introducing readers to writers since 1995

October 19, 2004

Roger Angell Gets Out Just in Time to See Sox Rally

by Ron Hogan

liebling.jpgEven though I only found out about it one minute before it was scheduled to start, I still felt bad about missing all the famous writers at the A. J. Liebling centennial tribute at NYU's journalism school, but I'd already missed as many innings of Game 5 as I was willing to miss...and, yes, once again, I stayed with it until the very end as Ortiz, once again, staved off the inevitable. I'm dying to find some time to get into the recent batch of Liebling reprints, including The Sweetest Science and The Telephone Booth Indian. I've had a chance to glance at the introduction James Salter wrote for another Liebling reissue, Between Meals, and it drove me nuts in the second paragraph:

Journalists cannot expect their work to last. Even Dreiser's or Hemingway's articles are of little interest to us. Though the standards for prose at The New Yorker were and are unusually high, there is only so much room in the stacks to be given to things of passing concern, and magazine pieces are not the path to being remembered.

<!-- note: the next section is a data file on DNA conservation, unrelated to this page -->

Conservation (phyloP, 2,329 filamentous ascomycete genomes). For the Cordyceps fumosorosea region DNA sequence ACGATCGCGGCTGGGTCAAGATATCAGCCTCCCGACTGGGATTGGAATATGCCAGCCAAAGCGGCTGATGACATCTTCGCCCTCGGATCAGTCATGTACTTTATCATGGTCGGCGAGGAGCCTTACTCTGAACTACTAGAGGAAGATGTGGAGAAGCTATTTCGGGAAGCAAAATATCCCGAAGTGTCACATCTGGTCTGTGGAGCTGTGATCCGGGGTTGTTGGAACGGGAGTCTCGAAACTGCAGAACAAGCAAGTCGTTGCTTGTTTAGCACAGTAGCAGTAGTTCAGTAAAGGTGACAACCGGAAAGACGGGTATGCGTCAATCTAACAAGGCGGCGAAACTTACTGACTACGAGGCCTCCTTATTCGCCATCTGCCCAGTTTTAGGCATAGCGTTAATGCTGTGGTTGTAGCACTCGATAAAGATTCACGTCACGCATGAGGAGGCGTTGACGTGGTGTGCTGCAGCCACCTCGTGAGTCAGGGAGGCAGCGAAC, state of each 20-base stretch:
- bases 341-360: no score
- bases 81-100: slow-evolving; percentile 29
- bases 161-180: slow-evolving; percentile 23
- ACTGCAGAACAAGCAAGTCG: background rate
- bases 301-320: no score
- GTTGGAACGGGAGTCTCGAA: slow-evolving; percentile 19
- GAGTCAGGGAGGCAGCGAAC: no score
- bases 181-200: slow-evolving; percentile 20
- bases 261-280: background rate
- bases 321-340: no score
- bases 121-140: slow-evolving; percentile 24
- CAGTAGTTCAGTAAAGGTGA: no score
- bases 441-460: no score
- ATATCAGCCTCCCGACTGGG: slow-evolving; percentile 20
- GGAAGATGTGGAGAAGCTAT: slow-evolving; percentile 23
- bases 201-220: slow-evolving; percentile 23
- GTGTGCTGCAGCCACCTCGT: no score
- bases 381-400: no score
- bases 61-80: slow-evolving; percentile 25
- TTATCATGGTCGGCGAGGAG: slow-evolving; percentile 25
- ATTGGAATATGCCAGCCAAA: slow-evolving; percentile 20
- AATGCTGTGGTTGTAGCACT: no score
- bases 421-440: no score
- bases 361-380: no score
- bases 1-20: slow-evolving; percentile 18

Tell that to Joe Mitchell (or John Hershey, since Hiroshima was a "magazine piece"). The condescending tone continues when we're told "Liebling had remarkable talent although he may not have made the best use of it" because he was a journalist and not a fiction writer. (In fact, Salter only seems to like Between Meals, which started out as "magazine pieces," to the extent that it's memoir rather than reportage.) But anyway, I've got those, and I've got Just Enough Liebling, and I'm looking forward to experiencing firsthand the prose I've heard so much about over the years from folks who would tell me, sure, Mitchell's alright, but you have to check out the Liebling. Charles McGrath admires the man's range, though he's not completely satisfied with the selections in Just Enough. Neither is Terry Teachout--who will be happy to hear, if he hasn't already, that The Earl of Louisiana is already back in print thanks to LSU Press--and he's got some strong ideas about what should have been included. (By the way, David Remnick's introduction to Just Enough is in the New Yorker archives, having run as an article last spring.) I'll definitely be keeping their caveats in mind as I read, when I read, but I'm sure I'll be grateful just to be able to see what I can see.

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